MERCED, Calif. - Steve Kang, Ph.D., chancellor of University of
California, Merced, has been announced as an inductee to the
Silicon Valley Engineering Hall of Fame for his outstanding
professional achievements in engineering and technology and
significant contributions to the community. At an event last night
(Nov. 17), Kang was among four inductees announced by the
Kang, an electrical engineer, has made numerous contributions to
the field of microelectronics as engineer and inventor, to
education as professor and university administrator, and to the
community as volunteer and leader. He is renowned for his
contributions to microelectronics, in particular CMOS very large
scale integrated (VLSI) circuits and electronic computer-aided
design (CAD), and as a researcher, educator, and industrial pioneer
who has profoundly impacted development of VLSI chips globally.
Before coming to UC Merced in March 2007, Kang served as dean of
the Baskin School of Engineering and professor of electrical
engineering at UC Santa Cruz where he initiated several
interdisciplinary programs and collaborated with partner campuses
on both the California Institute for Quantitative Biomedical
Research and the Center for Information Technology and Research in
the Interest of Society, which also involves UC Merced.
Prior to his appointment at UCSC, Kang was a professor and
department head of electrical and computer engineering at the
University of Illinois at Urbana-Champaign. Until 1985, he was with
AT&T Bell Laboratories where he earned an exceptional
contribution award for leading the development of the world’s first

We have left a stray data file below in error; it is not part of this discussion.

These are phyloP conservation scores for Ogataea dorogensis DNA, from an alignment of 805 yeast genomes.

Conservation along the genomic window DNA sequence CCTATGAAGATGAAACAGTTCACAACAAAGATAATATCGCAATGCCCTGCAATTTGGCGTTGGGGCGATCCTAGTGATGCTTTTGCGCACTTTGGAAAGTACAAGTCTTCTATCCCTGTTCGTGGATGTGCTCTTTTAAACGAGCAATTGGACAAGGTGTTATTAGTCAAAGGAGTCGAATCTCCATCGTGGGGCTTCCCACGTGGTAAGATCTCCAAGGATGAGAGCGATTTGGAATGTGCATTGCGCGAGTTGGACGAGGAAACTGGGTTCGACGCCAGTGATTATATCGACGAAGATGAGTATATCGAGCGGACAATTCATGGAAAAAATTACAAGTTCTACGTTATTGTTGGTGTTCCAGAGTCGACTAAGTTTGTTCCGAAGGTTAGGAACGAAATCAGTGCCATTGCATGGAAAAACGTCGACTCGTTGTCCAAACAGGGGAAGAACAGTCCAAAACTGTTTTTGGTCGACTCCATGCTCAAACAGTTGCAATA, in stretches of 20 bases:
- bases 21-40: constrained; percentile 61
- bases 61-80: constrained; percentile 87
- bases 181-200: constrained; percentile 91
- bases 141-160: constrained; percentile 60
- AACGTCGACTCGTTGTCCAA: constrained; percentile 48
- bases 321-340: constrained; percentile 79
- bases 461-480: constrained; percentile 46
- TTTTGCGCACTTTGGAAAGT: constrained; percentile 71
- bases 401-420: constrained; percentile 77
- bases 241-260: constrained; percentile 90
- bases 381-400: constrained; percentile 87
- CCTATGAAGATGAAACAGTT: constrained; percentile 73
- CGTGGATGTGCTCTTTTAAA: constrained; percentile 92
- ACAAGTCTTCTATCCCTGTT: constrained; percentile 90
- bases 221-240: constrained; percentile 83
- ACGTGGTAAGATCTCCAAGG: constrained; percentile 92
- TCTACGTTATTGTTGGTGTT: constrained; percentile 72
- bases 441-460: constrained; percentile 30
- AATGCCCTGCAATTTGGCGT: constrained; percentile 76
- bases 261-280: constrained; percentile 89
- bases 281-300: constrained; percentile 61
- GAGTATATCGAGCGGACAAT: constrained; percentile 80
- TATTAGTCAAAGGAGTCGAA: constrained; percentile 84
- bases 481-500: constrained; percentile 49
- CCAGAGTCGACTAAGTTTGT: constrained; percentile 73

32-bit CMOS microprocessor chips and peripheral chips.
Kang received an Electrical Engineering undergraduate degree
from Fairleigh Dickinson University (New Jersey), a master’s degree
in Electrical Engineering the State University of New York at
Buffalo, and a doctorate in Electrical Engineering from UC Berkeley.
He holds 14 U.S. patents in electrical engineering and has
written or co-authored nine books and more than 350 technical
papers and won numerous awards and fellowships for his work and
publications. His current research interests include design of
lower-power, very large-scale integrated (VLSI) circuits; modeling
and simulation of semiconductor devices and circuits; and nanoelectronics.
The Silicon Valley Engineering Hall of Fame Award recognizes
engineers, technologists and scientists within the Silicon Valley
region who have demonstrated outstanding professional achievement
and have made significant contributions to Silicon Valley and the
Greater Bay Area communities. Induction of Award recipients is held
annually; the 2009 ceremony will occur during National Engineers
Week at the Hall of Fame Awards Banquet.
Founded in 1989, the Silicon Valley Engineering Council is a
non-profit educational organization whose purpose is to assist its
member engineering and technical societies in Silicon Valley. SVEC
sponsors educational activities and promotes the career development
of engineers and other technical professionals, while serving to
increase awareness of the impact of engineering and science in
enhancing the quality of life.
For more information about Chancellor Kang, visit: